NAIROBI, Kenya, Dec 15 – General Motors (GM) East Africa says its regional operations are unlikely to be affected by the problems of its parent company in the US.
GM East Africa Managing Director Bill Lay said on Monday that their operation was one of many global affiliates under the General Motors umbrella, and as such, is independent.
“Given there is no overlap of product portfolios between GM East Africa and the North American market, and the financial independence under which we operate, there are few, if any, implications for the Kenyan market. We are responsible for funding our own operations and do not rely on any direct financial support from North America,” Mr Lay explained.
He revealed that 100 percent of GM East Africa’s total volume sold is derived from its own local assembly and from markets outside of North America.
"There is no reason for speculation as to GM East Africa’s ability to provide industry leading sales and after-sales support. Customers can be assured that we will continue to honour our warranty and after-sales commitments,” he said.
Mr Lay noted that GM’s business in Africa had tripled between 2002 and 2007 with sales volumes in Kenya growing by more than nine percent and market share by over three percent through to November this year.
Faced with the looming threat of bankruptcy, US automakers, including GM, fretted on Monday while White House officials studied the sputtering companies\’ finances but reported no moves toward a bailout.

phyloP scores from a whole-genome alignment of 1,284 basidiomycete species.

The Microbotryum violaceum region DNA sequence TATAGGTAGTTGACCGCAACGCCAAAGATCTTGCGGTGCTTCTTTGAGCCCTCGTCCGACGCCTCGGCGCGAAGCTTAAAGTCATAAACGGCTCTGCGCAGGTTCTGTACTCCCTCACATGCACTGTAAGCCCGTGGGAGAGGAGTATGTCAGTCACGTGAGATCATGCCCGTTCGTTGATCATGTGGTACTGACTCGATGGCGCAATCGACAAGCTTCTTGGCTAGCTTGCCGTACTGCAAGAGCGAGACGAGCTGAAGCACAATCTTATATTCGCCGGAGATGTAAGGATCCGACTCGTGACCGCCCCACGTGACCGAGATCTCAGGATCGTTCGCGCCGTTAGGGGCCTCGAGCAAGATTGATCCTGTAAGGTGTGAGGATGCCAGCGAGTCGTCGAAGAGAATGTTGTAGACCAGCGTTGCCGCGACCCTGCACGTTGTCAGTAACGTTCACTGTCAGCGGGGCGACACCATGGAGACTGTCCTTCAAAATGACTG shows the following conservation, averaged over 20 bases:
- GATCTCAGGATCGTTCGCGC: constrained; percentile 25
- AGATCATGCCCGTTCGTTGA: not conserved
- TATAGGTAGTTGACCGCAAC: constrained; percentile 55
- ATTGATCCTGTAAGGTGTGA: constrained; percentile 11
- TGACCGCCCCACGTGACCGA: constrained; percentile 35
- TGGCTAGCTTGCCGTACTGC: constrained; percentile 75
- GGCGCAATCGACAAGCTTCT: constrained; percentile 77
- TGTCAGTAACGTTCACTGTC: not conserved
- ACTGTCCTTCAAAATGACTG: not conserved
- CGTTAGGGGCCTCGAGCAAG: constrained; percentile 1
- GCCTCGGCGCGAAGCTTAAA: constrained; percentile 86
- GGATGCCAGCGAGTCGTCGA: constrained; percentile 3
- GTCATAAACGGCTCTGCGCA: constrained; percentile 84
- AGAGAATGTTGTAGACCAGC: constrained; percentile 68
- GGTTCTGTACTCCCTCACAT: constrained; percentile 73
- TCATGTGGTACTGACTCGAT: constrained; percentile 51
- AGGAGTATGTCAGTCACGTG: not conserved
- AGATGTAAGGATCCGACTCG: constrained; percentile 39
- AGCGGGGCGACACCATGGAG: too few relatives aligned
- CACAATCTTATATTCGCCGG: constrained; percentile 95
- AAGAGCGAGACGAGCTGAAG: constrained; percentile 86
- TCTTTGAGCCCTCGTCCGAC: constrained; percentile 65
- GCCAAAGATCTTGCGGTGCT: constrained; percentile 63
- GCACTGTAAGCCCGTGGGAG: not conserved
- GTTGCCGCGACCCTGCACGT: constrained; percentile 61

President George W. Bush, who has hinted the government could tap a massive federal rescue package to aid the automakers, said on the way from Iraq to Afghanistan that an agreement on how to remedy the carmakers\’ plight was not imminent.
"We\’re now in the process of working through with the stakeholders a way forward, and we\’re not quite ready to announce that yet," he told reporters aboard Air Force One. But he added that "this will not be a long process because of the economic – the fragility of the autos."
The president\’s remarks came as lawmakers warned that time was running out for the auto giants, and traded blame with auto union chiefs over the collapse last week in the Senate of a short-term rescue bill.
The Detroit Free Press newspaper reported that the size, scope and timing of any lifeline to the automakers was uncertain.
The White House was interested in two conditions, the paper said. The first was a steep reduction by creditors in automakers\’ debt, the second was requiring the United Auto Workers (UAW) union to take half the money due for a retiree health-care trust fund in stock, instead of in bonds or cash.
The Big Three US automakers – General Motors, Ford and Chrysler – have warned of the potential for millions of job losses, which would send ripple effects through the already faltering economy.